Other researchers are likewise showing that the strength of a tie and the degree of support it can offer are not always one and the same. Although most of us may think that a supportive relationship is a close one, Harvard sociologist Mario Luis Small found the opposite when he set out to study whom graduate students turned to when coping with life’s twists and turns. In his recent book Someone to Talk To, Small found that people don’t always want to confide in their allegedly closest confidants. Instead, he discovered that, contrary to popular belief, graduate students were more likely to confide in weak ties whom they barely knew rather than turning to their closest, strong ties. In some cases, this marked a spontaneous moment of confiding in whoever was there. In other cases, subjects were going through things that nobody in their closest-knit networks had gone through. Seeking out weak ties marked an effort to find empathy for their circumstances. In still other cases, the risk of divulging a struggle or misstep felt much higher with a close friend or family member than with a near stranger. In other words, a weaker tie (as measured by time spent together) can sometimes provide a welcome outlet.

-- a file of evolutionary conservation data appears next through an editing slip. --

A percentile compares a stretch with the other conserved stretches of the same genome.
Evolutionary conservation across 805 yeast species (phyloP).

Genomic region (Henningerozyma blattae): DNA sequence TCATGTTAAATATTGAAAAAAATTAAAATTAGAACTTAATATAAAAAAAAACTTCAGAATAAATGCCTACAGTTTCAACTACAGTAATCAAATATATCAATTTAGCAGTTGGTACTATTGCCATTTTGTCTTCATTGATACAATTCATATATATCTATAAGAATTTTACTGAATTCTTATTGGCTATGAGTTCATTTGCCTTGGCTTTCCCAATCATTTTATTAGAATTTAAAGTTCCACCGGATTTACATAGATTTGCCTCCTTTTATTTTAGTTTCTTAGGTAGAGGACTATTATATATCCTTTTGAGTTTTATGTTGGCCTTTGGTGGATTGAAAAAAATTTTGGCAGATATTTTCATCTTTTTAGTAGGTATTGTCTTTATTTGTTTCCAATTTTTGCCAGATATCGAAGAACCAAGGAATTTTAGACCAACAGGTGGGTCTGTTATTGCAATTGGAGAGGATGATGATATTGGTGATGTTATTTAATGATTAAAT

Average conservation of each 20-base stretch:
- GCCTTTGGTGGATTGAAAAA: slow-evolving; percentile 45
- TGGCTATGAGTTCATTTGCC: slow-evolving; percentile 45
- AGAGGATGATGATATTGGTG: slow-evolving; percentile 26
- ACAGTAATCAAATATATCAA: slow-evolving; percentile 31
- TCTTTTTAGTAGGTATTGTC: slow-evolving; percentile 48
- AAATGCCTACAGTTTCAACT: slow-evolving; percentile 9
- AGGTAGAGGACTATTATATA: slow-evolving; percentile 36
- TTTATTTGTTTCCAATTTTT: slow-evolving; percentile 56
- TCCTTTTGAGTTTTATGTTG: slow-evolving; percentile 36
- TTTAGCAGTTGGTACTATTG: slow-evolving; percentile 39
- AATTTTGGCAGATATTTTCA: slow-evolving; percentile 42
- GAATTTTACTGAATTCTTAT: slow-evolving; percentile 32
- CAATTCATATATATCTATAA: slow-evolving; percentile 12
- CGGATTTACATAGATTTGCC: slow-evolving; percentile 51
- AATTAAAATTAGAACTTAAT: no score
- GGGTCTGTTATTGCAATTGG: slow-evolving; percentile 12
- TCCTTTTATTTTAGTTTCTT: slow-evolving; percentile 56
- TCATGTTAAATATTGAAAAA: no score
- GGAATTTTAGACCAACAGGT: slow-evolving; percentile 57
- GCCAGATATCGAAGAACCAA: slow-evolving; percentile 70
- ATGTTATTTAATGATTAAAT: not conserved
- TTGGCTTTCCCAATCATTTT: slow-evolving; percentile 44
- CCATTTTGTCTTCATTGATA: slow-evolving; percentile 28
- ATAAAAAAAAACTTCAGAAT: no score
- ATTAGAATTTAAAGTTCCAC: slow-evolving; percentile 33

4. Practicing relationship skills
Weak ties can also provide low-stakes opportunities for students to work on refining networking skills. For example, e-mentoring platform iCouldBe has seen promising relationship-building behaviors emerging offline in light on the online connections students forge on the platform. The iCouldBe curriculum includes a number of activities that help students work with their online mentor to become aware of, and practice, networking skills. iCouldBe activities then prompt mentees to practice these skills with teachers and other adults who can help them reach their educational and career goals, and to report back to their online mentors on their progress. In the most recent analysis of mentee pre-and post-surveys from the 2016-2017 academic year, iCouldBe mentees report that prior to the program 63% had natural mentors (in their offline lives) while after the program, that percentage grew to 81%. In other words, a somewhat distant online weak-tie connection offers a promising context for students to learn about and practice promising offline habits towards forging weak and strong ties alike.
Relationships are a critical asset to helping students get by and get ahead. These relationships need not all be long-running, strong ties to offer meaningful value. Emerging research and designs are proving that relationships with less intimacy, time, and familiarity—even those forged online—can provide crucial, plentiful sources of new information, opportunities, and supports otherwise inaccessible through our immediate networks.